Home / Outdoor / Running / Two Very Good Reasons Why You Should Run Without Music
Flagstaff Sara Wagner Profile Buffalo Park Trail Running Kahtoola Agassiz Uphill 1

Two Very Good Reasons Why You Should Run Without Music

Sitting at a trailhead on a beautiful fall day in New England I had what felt like an epiphany. Is this what it has come to? I just turned my truck inside out looking for a little iPod Shuffle charger. A tiny white USB to headphone jack accessory about the size of a paperclip. I could have left it anywhere. My mind was racing. The charger was lost. I knew it.  Now here I was refusing to run without it. What a fool.

It was getting late. I pulled left out of the parking lot and headed back east towards Boston. Needless to say, I didn’t go running. The next morning I felt like a baby without its blanket. Embarrassed by my actions I forced myself to commit to running. No excuses. Around 11am I ran to nearby Great Meadows Wildlife Sanctuary for focused, music-free running. While on the run I realized two really good reason why it’s better to run without music.

First, I run more consistently without music. When I’ve got Nate Dogg or Nirvana blasting at the beginning of a run I tend to get over adrenalized and run too fast. My data on Strava backs this up. I start off at a very fast pace, instead of warming up into the run. Then I’m too pumped to run efficiently the rest of the way. When I don’t listen to music I start a bit slower, but will be able to run further and more consistently. On the flip side, when I’m listening to music towards the end of a run my train of thought often focus more on the music instead of my technique or speed. Many times I think I’m pushing hard, but in reality I’m just concentrating on the music and slowing down.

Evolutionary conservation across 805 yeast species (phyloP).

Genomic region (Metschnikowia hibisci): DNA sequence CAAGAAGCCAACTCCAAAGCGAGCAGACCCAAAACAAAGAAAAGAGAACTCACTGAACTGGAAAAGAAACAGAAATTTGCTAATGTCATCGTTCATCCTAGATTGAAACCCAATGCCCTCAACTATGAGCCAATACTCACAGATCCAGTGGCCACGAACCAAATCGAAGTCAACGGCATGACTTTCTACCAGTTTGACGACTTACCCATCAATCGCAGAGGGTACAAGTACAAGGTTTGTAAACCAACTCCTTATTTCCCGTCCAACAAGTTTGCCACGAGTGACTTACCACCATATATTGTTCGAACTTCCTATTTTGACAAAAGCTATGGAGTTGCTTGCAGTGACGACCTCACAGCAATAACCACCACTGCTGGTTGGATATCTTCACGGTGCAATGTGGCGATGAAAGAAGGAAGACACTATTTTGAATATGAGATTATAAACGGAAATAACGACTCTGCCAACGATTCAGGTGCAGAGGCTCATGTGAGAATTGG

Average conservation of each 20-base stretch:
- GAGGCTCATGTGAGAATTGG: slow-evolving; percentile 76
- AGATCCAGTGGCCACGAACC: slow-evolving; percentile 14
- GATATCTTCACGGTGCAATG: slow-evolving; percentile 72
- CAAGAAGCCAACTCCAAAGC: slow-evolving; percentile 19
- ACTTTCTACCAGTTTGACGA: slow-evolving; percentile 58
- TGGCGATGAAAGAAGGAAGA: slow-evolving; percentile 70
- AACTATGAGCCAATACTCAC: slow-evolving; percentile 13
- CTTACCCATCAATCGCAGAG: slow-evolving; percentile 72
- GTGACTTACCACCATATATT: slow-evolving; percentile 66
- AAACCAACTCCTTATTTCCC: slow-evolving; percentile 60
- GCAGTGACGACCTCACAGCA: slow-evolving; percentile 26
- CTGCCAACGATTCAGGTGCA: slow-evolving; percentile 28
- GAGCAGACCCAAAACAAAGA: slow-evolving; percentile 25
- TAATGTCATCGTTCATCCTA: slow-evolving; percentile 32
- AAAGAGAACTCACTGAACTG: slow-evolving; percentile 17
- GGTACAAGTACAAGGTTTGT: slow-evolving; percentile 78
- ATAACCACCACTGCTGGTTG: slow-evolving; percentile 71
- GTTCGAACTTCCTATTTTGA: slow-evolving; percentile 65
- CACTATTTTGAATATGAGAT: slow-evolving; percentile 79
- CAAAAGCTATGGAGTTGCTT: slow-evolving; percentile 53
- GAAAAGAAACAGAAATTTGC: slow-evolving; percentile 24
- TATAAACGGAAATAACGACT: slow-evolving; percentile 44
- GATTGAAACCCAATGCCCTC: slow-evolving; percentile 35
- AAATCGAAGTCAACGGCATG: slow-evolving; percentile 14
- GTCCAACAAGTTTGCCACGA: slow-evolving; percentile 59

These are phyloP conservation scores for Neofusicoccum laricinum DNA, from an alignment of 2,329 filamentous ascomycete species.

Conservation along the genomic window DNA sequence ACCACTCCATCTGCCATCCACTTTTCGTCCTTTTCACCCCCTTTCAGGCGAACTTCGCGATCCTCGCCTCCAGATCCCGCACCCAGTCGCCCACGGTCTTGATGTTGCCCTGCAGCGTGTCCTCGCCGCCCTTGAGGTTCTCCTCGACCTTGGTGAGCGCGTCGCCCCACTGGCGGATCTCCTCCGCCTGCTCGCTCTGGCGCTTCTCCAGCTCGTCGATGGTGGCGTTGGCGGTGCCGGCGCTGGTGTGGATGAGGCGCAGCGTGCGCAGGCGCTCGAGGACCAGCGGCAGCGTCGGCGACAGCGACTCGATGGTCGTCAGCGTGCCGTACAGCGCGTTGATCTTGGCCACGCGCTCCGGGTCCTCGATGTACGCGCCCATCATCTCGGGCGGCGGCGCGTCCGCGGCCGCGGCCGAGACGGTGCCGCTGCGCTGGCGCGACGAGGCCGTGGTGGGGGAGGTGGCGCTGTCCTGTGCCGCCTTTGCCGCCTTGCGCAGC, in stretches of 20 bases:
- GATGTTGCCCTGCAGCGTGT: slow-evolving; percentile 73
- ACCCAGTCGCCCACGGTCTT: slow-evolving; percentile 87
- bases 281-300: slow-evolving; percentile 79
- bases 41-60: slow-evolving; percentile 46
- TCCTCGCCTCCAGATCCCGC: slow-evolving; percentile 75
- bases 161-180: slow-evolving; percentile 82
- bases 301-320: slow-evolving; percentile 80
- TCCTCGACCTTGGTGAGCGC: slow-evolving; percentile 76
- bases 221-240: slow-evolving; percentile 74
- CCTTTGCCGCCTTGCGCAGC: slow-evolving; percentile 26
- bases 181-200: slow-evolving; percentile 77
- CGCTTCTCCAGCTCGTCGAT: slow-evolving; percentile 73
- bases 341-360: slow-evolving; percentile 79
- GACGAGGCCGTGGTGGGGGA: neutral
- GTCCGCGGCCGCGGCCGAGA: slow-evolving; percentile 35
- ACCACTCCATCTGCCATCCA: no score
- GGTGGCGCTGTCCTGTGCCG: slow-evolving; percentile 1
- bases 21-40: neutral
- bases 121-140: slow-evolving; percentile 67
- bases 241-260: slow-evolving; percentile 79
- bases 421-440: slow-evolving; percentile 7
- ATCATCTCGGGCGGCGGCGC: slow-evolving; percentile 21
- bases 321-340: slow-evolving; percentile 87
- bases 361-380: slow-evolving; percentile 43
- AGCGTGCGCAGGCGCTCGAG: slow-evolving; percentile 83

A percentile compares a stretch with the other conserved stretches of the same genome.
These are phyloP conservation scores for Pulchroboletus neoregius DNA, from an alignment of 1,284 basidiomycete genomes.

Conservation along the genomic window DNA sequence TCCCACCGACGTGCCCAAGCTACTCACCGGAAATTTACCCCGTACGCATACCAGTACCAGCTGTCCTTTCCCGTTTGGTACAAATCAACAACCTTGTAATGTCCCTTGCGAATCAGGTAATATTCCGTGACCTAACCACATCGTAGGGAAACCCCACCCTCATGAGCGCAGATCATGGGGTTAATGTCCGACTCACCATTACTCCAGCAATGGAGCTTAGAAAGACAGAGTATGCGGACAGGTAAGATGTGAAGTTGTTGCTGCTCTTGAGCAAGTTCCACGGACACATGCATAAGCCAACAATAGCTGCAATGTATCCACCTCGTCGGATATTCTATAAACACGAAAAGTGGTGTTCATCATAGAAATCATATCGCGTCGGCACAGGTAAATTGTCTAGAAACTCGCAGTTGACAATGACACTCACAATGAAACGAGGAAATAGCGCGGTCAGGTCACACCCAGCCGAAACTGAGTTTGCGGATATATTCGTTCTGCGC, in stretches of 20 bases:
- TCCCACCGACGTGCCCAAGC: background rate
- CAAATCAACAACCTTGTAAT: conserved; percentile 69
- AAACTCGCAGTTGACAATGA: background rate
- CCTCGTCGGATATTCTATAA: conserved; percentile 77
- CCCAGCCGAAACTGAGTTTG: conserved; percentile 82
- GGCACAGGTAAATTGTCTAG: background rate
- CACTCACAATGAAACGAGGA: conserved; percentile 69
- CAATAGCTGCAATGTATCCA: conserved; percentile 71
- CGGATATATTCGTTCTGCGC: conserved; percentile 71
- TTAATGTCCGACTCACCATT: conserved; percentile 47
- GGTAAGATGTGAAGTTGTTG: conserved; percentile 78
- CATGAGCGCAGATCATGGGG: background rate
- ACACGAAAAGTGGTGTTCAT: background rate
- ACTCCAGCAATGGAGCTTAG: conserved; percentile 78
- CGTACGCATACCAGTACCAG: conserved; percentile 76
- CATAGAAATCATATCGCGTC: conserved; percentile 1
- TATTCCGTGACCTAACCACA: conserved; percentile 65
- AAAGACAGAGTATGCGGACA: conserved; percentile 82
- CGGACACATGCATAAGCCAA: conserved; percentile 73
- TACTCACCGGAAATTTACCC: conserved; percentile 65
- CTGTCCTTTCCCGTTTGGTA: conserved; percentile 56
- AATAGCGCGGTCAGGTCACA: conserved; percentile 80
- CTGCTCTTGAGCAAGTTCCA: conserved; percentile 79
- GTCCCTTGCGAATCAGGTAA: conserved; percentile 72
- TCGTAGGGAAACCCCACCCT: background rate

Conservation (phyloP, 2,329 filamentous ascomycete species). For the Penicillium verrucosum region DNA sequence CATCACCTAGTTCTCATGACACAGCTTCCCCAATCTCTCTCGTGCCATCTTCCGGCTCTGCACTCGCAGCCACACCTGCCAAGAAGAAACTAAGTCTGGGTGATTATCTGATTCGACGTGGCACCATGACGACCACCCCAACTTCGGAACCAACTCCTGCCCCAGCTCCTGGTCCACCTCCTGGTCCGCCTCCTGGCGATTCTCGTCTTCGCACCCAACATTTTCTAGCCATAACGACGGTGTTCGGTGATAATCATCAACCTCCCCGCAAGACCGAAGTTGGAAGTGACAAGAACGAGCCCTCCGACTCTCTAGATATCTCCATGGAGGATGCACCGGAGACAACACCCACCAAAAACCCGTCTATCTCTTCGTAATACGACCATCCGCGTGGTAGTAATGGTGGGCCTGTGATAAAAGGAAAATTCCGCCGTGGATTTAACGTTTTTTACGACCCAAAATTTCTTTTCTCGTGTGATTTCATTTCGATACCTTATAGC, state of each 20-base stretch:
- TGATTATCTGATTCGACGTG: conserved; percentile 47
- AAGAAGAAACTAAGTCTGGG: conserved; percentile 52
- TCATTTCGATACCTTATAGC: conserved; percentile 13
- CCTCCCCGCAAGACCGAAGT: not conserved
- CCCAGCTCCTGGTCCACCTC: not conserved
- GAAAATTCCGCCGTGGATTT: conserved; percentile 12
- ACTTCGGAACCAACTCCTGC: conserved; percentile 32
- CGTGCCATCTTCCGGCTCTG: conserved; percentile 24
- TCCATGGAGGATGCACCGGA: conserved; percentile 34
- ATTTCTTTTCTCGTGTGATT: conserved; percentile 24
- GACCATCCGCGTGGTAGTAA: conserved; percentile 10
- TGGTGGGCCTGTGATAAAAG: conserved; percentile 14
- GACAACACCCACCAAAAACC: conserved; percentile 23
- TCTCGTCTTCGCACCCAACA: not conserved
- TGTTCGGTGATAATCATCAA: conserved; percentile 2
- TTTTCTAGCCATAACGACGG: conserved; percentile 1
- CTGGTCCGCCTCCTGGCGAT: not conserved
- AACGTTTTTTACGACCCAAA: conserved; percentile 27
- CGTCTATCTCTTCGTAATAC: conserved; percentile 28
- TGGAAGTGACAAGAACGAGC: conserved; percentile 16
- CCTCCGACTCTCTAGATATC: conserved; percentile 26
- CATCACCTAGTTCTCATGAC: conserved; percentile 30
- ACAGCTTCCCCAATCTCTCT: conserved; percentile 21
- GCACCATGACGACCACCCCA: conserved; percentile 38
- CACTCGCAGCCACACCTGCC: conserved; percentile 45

Secondly, music cuts me off from the outside world and from myself. I can’t hear the woodpecker in the trees above me or the cyclists behind me who is trying to pass. Nothing. I’m totally cut off. Even from my own thoughts. A big reason I began running in the first place was to help process and departmentalize the array of emotions I was experiencing while taking care of my sick mother. Whenever I’d get an hour or two break from my duties I’d go for a long run and I wouldn’t listen to music. I’d just go. During those runs my mind would wander like clouds across a great wide open sky to places of gratitude, sadness, regret, and joy. And every time I felt much better afterwards, like I just got out of therapy or something. Sure, running with music still relieves stress for me, but I don’t get those moments of clarity like I sometimes do without it.

So here’s a challenge. Next time you go running, leave the earbuds at home. Judge for yourself. You might even enjoy it.

About Kevin Riley

Kevin Riley has been a rock climbing and general outdoor enthusiast for over sixteen years, served as the associate publisher for Climbing and Urban Climber magazines, and co-founded the Denver-based non-profit, First Ascenders. He graduated from UMASS (Amherst).

Leave a Reply

Your email address will not be published. Required fields are marked *